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Fiction Points: Anna Loan-Wilsey

Updated: Aug 30, 2023

Anna Loan-Wilsey

Anna Loan-Wilsey

Anna Loan-Wilsey is currently at work on the third book in her Hattie Davish Mysteries historical fiction series, set in the midst of the 1890s women’s temperance movement with a female detective at its center. The first installment, A Lack of Temperance, was published last fall to positive reviews in Library Journal, Mystery Scene, and Publisher’s Weekly. The series’ second book, Anything But Civil, releases in October 2013. The in-progress third Hattie Davish novel is A Sense of Entitlement. Loan-Wilsey holds a Master’s in Library and Information Science from  McGill University in Montreal and works as a librarian and information specialist in rural Iowa. Her blog features research and ephemera that may interest Points readers and proves Loan-Wilsey an accomplished historical detective in her own right.

Two nuns and a penguin approach you at a bar, and you tell them you’re a writer. When they ask you what you write about, how do you answer?

I would tell them I’m a writer of historical cozy mystery novels set in late 19th century America, where the violence is off-stage, there is little gore, no pets or penguins get hurt, and my main character is Catholic. I think they would like it.

Points is a blog primarily for drug and alcohol historians. What do you think this audience would find most interesting about your Hattie Davish Mysteries series, and specifically A Lack of Temperance?

There is a reason my novels are set in the late 19th century (or Victorian era). I love history myself and consider researching and writing about the era the closest I’ll ever come to inventing a time machine. I would hope then that my stories and settings, real, historically intact towns across America, would appeal to anyone who enjoys history. Specifically, however, I believe the Points audience would appreciate my using the temperance movement as the background setting for the mystery. In fact, I’ve had many reviews that mention the fact that they knew next to nothing about the temperance movement before reading A Lack of Temperance. I’m glad my book has served a purpose beyond mere entertainment.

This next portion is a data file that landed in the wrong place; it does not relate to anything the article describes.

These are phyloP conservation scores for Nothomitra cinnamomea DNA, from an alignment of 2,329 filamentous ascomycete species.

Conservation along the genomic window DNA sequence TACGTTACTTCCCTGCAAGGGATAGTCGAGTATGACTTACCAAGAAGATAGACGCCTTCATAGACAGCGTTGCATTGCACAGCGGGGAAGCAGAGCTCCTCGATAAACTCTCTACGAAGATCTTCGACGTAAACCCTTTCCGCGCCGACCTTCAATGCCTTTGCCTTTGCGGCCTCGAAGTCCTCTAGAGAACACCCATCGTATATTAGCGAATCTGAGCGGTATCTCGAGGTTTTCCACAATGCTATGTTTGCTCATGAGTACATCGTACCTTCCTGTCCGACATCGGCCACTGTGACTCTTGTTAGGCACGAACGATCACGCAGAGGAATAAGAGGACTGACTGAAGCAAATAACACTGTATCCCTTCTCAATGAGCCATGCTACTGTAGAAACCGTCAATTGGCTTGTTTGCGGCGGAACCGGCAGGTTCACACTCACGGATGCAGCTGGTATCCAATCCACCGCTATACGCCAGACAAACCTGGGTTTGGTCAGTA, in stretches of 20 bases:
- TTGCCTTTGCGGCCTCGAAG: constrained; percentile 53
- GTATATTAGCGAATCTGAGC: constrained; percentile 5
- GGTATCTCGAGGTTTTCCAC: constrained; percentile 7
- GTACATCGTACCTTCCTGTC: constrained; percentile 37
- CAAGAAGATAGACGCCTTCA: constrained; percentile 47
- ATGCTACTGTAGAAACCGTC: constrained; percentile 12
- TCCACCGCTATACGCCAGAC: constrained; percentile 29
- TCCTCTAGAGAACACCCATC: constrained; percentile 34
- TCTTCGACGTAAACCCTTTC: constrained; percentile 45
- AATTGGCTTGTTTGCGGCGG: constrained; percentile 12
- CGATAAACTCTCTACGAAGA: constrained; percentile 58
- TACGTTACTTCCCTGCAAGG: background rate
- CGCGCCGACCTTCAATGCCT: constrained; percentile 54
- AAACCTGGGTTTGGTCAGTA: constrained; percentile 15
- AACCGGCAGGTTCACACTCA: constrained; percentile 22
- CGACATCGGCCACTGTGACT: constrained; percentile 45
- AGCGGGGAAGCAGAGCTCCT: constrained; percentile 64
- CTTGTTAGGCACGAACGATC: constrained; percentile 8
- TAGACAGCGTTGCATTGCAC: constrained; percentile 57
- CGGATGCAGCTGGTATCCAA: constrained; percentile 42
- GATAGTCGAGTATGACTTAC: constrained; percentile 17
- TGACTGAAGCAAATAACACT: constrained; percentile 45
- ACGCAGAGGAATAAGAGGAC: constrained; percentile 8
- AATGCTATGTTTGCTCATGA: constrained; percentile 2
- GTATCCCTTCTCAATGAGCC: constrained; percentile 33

What led yotu to write about alcohol in the first place?

When I write a book set in a particular town, the actual history of the town is very influential in the story that I tell. A Lack of Temperance is set in Eureka Springs, Arkansas, an Ozark town historically known for its health springs. What most don’t know is that it was also home to Carrie Nation, the well-known temperance movement leader. Although she was older and no longer wielding hatchets, her connection inspired me to bring a character like her and others like minded to life. And then I came across a definition of temperance by Xenophon, a Greek historian and philosopher, which says, “Temperance: moderation in all things healthful; total abstinence from all things harmful,” and I felt I had the perfect background for my book.

How would you describe the way that alcohol functions in your work, whether in terms of thematic concerns or the choices you make about how to craft a story? Do you think there are things that you wouldn’t be able to explore as successfully if alcohol and related themes weren’t in your writing arsenal?

As Cathy of the blog Kittling: Books wrote in a review, “Author Anna Loan-Wilsey sets her stage immediately by having Hattie Davish witness the demolishing of a saloon. I can’t remember any other fiction book I’ve read using the background of the women’s temperance movement, and as I began reading A Lack of Temperance, I had to wonder why. All the various members created a microcosm of motives, which is perfect for a mystery.”

Mysteries are all about conflict, and Victorian attitudes about alcohol were often black and white. So what better conflict than between those who believe alcohol the root of all evil and those who are simply trying to make a living or have a relaxing night out? And knowing the history of the temperance movement, I was able to tap into the internal conflicts of the movement as well. Not everyone agreed on the best way to deal with problems alcohol presented. Without such conflict, I wouldn’t have had a story!

What do you personally find most interesting about how alcohol works in your writing, and where do you see that interest leading you in future projects, whether related or unrelated to the series of which A Lack of Temperance is a part?

What I find most interesting is how alcohol can lower inhibitions (important in the repressed society of the Victorian era), expressing the good and bad things that people would not normally do when sober. Thus it works as a vehicle to demonstrate the underlining characters of man and society, the conflict between good and evil around us and within us, between the rich and the poor and between extreme and moderate behavior (hence the Xenophon quote). And as I said before, conflict drives mysteries. And as long as I write about Hattie Davish, as long as my protagonist navigates the highs and lows of Victorian society, I know her intimate encounter with the ladies of the temperance movement will shape how she views alcohol in ways she never would have thought before.

BONUS QUESTION: Let’s hope that one of your books (or the series as a whole) gets made into a major motion picture. What song do you fantasize about hearing as the credits roll?

Deathly” by Aimee Mann. It has a great title, a catchy melody and a slightly disquieting message. Perfect for a murder mystery, don’t you think?

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